Apple. Innovative?

iPod, old and new?

Those of you who don’t live in the design world or aren’t Apple Believers might not have heard of Dieter Rams, the world-famous designer of the world-famous Apple Look… ah, urm, wait a sec.

Dieter Rams is actually a kick-ass industrial designer mostly known for the products he designed for Braun from the 50’s onwards.

Jonathan Ive is the guy responsible for the Apple Look.

I’ve been aware that Jonathan Ive is a bit of a Rams fan ever since I saw the iPhone calculator (open it next to Rams’ calculator design from 1978), but, not being that familiar with Rams’ work, I’d always thought this was a one-time-only tribute to Braun’s designer. The gizmodo post “The future of Apple is in 1960s Braun“, and especially the images of Rams designs standing next to Ive designs made it clear that Ive has been inspired by Rams in almost everything he’s ever done for Apple, and hell, inspired may be too polite a word.

RamsCalc and IveCalc
Braun calculator photo (right) from photonium’s photostream.

To be honest, I’ve been thinking of Mr. Ive as an innovative designer for so long that I’m not sure where to go with my reaction to these overwhelming similarities. It’s a never-ending discussion which I’ve started before: where is the border between inspiration and outright theft? Should Apple products, widely known for innovative design, better be known as a Braun rip-offs? If you were Dieter Rams, would you want to whup Jonathan Ive’s ass? I’m mulling all these things over, and would definitely be interested in your opinion.

Other than the whole rip-off subject, one very worthwhile part of the gizmodo article was Rams’ “Ten Commandments on Design”. Some are surely redundant, but it’s definitely food for thought for any designer. For more detail on them, see Rams’ Wikipedia page.

  1. Good design is innovative.
  2. Good design makes a product useful.
  3. Good design is aesthetic.
  4. Good design helps us to understand a product.
  5. Good design is unobtrusive.
  6. Good design is honest.
  7. Good design is durable.
  8. Good design is consequent to the last detail.
  9. Good design is concerned with the environment.
  10. Good design is as little design as possible.

Quite a list, and some of it certainly debatable, but his three word motto is on my wavelength (and far easier to remember):
“Less, but better.”


  1. Shaddam IV says:

    I think “theft” is putting it a bit strongly. Good Design probably has only so many degrees of freedom, particularly if you take the requirement for simplicity into account. There are only so many ways to design a steering wheel, or for that matter, usable car controls.
    The examples that are listed on Gizmodo describe the iPod and the calculator UI, but what about Ive’s very functional and simplistic laptop designs? Or the current generation iMacs? These have no Rams equivalent.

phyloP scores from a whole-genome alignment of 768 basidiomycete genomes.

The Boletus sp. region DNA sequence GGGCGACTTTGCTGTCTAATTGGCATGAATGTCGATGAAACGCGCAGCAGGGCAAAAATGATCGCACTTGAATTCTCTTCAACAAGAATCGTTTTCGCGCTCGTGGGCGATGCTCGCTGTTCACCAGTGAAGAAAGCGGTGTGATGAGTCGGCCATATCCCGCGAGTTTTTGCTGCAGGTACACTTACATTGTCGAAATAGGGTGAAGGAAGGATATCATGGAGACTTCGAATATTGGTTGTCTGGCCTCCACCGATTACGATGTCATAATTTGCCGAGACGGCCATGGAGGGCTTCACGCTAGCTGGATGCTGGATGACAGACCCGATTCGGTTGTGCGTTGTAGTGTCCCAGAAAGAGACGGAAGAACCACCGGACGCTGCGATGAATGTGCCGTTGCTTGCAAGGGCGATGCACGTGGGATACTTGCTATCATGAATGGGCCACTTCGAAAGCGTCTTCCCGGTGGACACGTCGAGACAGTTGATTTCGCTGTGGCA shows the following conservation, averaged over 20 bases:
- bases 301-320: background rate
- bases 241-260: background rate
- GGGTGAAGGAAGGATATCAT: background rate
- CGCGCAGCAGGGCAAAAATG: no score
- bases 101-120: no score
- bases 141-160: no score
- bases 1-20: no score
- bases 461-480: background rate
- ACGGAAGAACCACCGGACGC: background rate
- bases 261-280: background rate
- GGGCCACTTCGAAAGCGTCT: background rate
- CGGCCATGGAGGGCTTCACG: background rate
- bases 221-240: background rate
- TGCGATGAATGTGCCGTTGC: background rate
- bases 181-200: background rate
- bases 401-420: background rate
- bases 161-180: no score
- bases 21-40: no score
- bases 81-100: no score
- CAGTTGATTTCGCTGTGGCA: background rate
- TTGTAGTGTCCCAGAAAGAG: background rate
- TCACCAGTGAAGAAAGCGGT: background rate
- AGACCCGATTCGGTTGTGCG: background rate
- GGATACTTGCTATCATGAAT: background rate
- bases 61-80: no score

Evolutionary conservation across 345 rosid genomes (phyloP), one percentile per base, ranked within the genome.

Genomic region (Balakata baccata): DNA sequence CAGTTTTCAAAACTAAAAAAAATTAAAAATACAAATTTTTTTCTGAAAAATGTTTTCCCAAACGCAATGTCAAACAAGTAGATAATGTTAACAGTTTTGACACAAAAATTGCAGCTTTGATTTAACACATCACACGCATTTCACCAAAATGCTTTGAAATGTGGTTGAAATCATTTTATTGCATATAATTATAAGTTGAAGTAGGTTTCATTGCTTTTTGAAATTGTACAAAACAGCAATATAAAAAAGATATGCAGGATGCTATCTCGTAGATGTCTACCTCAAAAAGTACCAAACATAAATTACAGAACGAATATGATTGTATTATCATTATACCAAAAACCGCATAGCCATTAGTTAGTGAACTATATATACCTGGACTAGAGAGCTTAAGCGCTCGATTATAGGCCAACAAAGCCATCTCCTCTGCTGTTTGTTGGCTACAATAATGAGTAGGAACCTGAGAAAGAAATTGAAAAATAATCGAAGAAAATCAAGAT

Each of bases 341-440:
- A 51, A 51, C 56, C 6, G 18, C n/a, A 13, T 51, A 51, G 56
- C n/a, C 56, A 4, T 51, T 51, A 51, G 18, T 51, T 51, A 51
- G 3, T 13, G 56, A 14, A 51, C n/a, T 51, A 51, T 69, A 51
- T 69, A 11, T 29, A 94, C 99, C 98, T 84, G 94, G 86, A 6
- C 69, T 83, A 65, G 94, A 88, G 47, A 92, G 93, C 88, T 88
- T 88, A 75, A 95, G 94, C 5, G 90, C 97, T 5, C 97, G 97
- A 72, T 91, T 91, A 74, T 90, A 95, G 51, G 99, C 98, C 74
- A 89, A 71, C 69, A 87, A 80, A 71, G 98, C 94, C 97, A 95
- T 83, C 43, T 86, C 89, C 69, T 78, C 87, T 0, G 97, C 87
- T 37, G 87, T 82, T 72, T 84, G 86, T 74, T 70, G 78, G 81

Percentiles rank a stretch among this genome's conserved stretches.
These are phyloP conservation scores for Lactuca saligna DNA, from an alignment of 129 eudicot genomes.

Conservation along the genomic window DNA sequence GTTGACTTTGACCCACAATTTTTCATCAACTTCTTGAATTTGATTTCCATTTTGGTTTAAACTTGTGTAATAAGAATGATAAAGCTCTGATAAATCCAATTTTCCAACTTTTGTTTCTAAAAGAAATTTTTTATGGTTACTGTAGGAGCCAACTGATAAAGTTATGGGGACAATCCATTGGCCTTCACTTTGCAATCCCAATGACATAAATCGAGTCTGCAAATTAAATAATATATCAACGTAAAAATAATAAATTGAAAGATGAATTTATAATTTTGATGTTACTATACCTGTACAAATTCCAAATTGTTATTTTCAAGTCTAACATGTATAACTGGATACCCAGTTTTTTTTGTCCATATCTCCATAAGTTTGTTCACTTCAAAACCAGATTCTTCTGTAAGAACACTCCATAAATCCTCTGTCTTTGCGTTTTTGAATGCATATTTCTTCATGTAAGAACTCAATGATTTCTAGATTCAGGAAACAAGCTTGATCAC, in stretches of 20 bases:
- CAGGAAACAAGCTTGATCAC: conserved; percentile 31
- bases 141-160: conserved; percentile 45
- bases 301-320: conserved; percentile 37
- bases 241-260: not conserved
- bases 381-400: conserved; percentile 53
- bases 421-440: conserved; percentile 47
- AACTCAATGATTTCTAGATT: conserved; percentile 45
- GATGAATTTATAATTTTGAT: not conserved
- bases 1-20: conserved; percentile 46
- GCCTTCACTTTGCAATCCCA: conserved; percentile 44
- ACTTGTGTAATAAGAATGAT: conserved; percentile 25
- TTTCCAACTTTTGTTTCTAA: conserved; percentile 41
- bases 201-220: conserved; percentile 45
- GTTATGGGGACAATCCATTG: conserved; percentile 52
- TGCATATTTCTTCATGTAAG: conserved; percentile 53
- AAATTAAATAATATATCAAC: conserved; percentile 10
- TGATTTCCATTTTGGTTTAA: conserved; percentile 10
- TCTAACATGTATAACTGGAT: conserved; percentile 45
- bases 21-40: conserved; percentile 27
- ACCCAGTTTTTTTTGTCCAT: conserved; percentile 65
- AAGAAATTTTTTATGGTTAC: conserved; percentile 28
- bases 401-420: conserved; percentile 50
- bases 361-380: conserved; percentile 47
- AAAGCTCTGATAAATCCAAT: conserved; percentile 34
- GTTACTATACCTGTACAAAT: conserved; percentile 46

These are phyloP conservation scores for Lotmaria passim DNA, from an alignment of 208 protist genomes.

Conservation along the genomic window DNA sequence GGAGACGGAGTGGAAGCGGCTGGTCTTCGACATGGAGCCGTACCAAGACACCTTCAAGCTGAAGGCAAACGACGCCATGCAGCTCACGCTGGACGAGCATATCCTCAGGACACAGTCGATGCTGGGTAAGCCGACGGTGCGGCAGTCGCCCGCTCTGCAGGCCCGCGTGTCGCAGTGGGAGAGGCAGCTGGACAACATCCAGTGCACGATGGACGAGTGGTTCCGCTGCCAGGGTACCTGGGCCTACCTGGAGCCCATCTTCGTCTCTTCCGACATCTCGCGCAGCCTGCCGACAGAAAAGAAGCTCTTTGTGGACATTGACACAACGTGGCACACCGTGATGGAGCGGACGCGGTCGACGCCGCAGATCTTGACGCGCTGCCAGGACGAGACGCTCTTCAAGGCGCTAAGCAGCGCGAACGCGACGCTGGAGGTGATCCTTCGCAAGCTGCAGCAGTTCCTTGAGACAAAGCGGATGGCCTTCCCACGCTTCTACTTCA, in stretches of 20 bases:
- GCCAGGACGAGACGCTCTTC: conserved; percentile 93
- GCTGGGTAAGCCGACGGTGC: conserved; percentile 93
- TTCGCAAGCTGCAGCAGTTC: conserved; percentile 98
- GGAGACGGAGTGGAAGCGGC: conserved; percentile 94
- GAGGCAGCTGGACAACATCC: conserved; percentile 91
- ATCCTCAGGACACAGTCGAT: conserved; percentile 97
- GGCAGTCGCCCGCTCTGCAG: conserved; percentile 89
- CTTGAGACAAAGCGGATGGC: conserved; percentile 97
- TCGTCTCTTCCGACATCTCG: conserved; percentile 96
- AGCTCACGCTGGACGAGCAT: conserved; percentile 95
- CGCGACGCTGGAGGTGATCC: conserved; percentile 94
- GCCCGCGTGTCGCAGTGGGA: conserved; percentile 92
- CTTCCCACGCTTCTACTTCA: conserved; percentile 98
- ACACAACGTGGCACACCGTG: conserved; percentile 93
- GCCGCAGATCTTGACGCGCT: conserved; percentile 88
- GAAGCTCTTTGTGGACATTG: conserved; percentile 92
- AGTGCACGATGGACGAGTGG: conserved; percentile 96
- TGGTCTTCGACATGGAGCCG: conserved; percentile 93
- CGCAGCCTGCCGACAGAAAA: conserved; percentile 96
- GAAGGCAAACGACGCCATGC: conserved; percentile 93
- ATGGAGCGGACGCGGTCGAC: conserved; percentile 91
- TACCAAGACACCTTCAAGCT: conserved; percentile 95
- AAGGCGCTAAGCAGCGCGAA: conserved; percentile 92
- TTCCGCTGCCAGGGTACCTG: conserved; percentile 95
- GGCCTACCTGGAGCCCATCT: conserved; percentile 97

It is a pity that the simplistic approach has only rarely been applied to OS UI design. Some good examples can be found on Apple’s webapps page; notably, the Facebook webapp shows how to provide a minimalistic approach to providing essential functions in an appealing yet unintrusive manner.
    But hey, we still have a long way to go, and if we don’t blow up the planet first, we’ll have good UI design everywhere yet.


  2. Mb. says:

    As far as the “degrees of freedom” thing goes, I’d have to disagree. If the idea is to create for example a stylish, simple, easy to operate MP3 player, is the only possible form, colour, etc. an iPod? Sure, the clickwheel is a great idea, but it can’t be the *only* possible idea, can it? I don’t think so. Just because Apple’s doing it better than most everyone else doesn’t mean that all good design roads lead to an Apple product.

    Good UI design is a different matter, especially when it comes to something like an OS. There are so many things to consider, so many elements, apps, functions, preferences, etc., and so many contradictory requirements, e.g. flexibility vs. control, that in comparison, designing a good music box is child’s play. It’d be very interesting to see what Rams OS would look like. 😉

  3. Marcel says:

    >>If you were Dieter Rams, would you want to whup >>Jonathan Ive’s ass?

    Since Dieter Rams has always been on kind of a mission to give design a real meaning, that it serves people in doing what they want to be done, I know that he is really pleased of Ive’s work. He several times praised Apple for their Design approach. After all it is not so personal. 😉

    I think the “Design Toolbox” of Apple Hardware (Reduction, Use of Radiuses, Functiondriven Detailwork, Nice Surfaces etc) is not innovative at all, it is pure Ulmer Schule. I think it is interesting that there is very less evolution of what the majority of consumers think is good and “beautiful”.

    After some decades one starts to understand how visionary these old guys like Dieter Rams have been 🙂

    See ya!